A study of restaurant diners in New York shows that the city’s ban on trans fats improved its residents’ diet: fast-food customers chose healthier options and cut their trans-fat consumption.
It’s promising evidence that such changes on a local level can make a meaningful difference in people’s consumption — without even requiring them to change behavior significantly on their own. The study, published in the Annals of Internal Medicine, also shows that people reduced artery-clogging trans-fat intake after the ban, without replacing it with another type of fat.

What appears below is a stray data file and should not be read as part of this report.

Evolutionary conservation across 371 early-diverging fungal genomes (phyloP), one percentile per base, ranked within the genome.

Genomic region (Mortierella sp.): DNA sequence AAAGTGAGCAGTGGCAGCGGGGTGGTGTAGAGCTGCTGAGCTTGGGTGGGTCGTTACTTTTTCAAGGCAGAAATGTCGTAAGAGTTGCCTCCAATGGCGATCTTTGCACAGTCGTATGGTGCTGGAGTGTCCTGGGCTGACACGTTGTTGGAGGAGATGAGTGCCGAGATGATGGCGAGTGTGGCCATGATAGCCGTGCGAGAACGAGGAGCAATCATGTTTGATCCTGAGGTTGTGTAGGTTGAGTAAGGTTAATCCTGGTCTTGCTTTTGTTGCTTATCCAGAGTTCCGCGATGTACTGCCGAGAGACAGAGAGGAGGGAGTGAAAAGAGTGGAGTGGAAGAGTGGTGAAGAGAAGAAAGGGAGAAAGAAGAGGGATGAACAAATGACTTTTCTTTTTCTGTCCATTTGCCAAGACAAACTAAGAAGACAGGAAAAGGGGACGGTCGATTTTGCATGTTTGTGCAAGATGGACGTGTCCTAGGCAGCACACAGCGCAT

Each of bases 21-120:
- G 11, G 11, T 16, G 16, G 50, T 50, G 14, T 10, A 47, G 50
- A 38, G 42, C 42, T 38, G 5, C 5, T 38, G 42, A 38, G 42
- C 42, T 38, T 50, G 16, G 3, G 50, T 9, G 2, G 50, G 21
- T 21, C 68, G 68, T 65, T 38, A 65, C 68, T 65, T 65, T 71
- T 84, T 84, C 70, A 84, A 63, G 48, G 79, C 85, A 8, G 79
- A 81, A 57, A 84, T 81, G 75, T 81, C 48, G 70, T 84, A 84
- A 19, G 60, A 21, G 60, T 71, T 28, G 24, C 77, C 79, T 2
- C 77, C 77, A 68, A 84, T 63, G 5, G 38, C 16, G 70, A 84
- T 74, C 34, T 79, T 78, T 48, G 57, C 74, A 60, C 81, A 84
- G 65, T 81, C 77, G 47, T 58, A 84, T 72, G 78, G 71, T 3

An analysis of thousands of lunch receipts, collected at fast-food chains before and after the ban, estimates that the average trans fat content of customers' meals has dropped by 2.5 grams, from about 3 grams to 0.5 grams.
Trans fats are known to be particularly dangerous for heart health. Some trans fats occur naturally in dairy products and meat, but the majority of these fats in the average American diet come from partially hydrogenated oils in commercially baked goods and fried foods such as French fries.
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